Trust accounts and in-trust accounts allow you to manage the money of a third party. They each have their own features and should not be mistaken for an actual trust.
Trust accounts and in-trust accounts allow you to deposit, manage and withdraw the money of a third party.
Therefore, a trust account or an in-trust account is one that you would open for your daughter, for example, to manage the money deposited into that account on her behalf. In this case, both your names would be tied to the account as follows: “Your name, on behalf of the account in the name of your child.”
Trust accounts are operated by liberal professions, such as lawyers and notaries, who use them to handle their clients’ funds.
For example, a notary would deposit the sum of a property sale into their trust account and then send the money to the seller once the required verifications have been completed.
Lawyers use trust accounts to deposit retainer fees and disbursements from their clients. Afterwards, they can transfer these sums to their administrative account once their work has been completed.
Trust accounts and in-trust accounts, however, should not be mistaken for actual trusts.
Actual trusts are subject to strict regulations that do not apply to trust accounts or in-trust accounts.
The deed is what grants legal standing to the trust. Creating an account must be followed by an irrevocable donation, such as a sum of bank bills, an ingot or a numbered coin.
“People think they have a trust because they opened a trust account, but that is not the case,” says François Archambault, Senior Advisor, Expert Centre at National Bank.
Trusts include testamentary trusts as well as trusts that can be created for a living person, which are called inter vivos trusts. You can create a trust if you’re an entrepreneur and want to divide your estate to reduce your tax burden, protect your assets or plan the succession of your business.
Trust accounts opened by lawyers and notaries are monitored by their respective professional orders. They ensure strict control over their members’ trust accounts.
A personal in-trust account isn’t subject to the same control. In this case, it’s actually the relationship of trust between the holder and the person named in the trust that takes precedence.
When it comes to the financial institution that houses the account, “the principle it uses is one of non-intervention. The institution has no business checking on the activities of their client’s account,” explains Marc Lacoursière, professor of banking law at Université Laval. “Of course, if the institution has any doubts and suspects questionable account activity, it must be vigilant and investigate what is going on.”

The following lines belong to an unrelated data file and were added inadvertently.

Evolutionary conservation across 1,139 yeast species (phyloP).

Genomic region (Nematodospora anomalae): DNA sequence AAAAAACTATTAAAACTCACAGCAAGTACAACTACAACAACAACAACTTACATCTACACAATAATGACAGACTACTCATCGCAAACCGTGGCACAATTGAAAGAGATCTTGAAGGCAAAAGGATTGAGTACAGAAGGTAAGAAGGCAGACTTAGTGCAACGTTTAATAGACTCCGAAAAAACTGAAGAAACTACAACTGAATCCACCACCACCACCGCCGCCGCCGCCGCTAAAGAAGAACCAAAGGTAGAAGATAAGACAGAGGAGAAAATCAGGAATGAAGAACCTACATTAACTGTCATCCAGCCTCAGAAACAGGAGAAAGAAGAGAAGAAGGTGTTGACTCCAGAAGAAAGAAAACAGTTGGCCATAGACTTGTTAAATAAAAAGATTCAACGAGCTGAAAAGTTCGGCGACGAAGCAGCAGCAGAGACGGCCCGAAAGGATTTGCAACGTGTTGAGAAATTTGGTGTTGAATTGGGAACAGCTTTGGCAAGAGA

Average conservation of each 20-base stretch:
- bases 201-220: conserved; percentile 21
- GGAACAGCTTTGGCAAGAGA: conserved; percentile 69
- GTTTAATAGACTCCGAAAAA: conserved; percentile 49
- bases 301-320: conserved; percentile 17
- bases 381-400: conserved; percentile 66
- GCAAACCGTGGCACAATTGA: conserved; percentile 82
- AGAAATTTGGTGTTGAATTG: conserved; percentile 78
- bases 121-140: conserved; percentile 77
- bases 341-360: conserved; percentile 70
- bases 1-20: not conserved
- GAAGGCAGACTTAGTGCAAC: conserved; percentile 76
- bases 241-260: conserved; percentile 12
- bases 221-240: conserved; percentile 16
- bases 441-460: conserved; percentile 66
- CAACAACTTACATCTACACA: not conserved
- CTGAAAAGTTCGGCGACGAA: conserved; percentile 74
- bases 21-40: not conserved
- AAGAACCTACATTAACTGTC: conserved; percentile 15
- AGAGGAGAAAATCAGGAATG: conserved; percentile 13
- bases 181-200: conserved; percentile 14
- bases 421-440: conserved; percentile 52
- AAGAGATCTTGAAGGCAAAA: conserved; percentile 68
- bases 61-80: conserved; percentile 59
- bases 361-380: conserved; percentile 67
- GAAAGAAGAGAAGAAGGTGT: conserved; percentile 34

Regardless of the reason why you want to divide your capital, it’s best to explore all your options with the help of a trust advisor.
Any reproduction, in whole or in part, is strictly prohibited without the prior written consent of National Bank of Canada.
The articles and information on this website are protected by the copyright laws in effect in Canada or other countries, as applicable. The copyrights on the articles and information belong to the National Bank of Canada or other persons. Any reproduction, redistribution, electronic communication, including indirectly via a hyperlink, in whole or in part, of these articles and information and any other use thereof that is not explicitly authorized is prohibited without the prior written consent of the copyright owner.
The contents of this website must not be interpreted, considered or used as if it were financial, legal, fiscal, or other advice. National Bank and its partners in contents will not be liable for any damages that you may incur from such use.
This article is provided by National Bank, its subsidiaries and group entities for information purposes only, and creates no legal or contractual obligation for National Bank, its subsidiaries and group entities. The details of this service offering and the conditions herein are subject to change.
The hyperlinks in this article may redirect to external websites not administered by National Bank. The Bank cannot be held liable for the content of external websites or any damages caused by their use.
Views expressed in this article are those of the person being interviewed. They do not necessarily reflect the opinions of National Bank or its subsidiaries. For financial or business advice, please consult your National Bank advisor, financial planner or an industry professional (e.g., accountant, tax specialist or lawyer).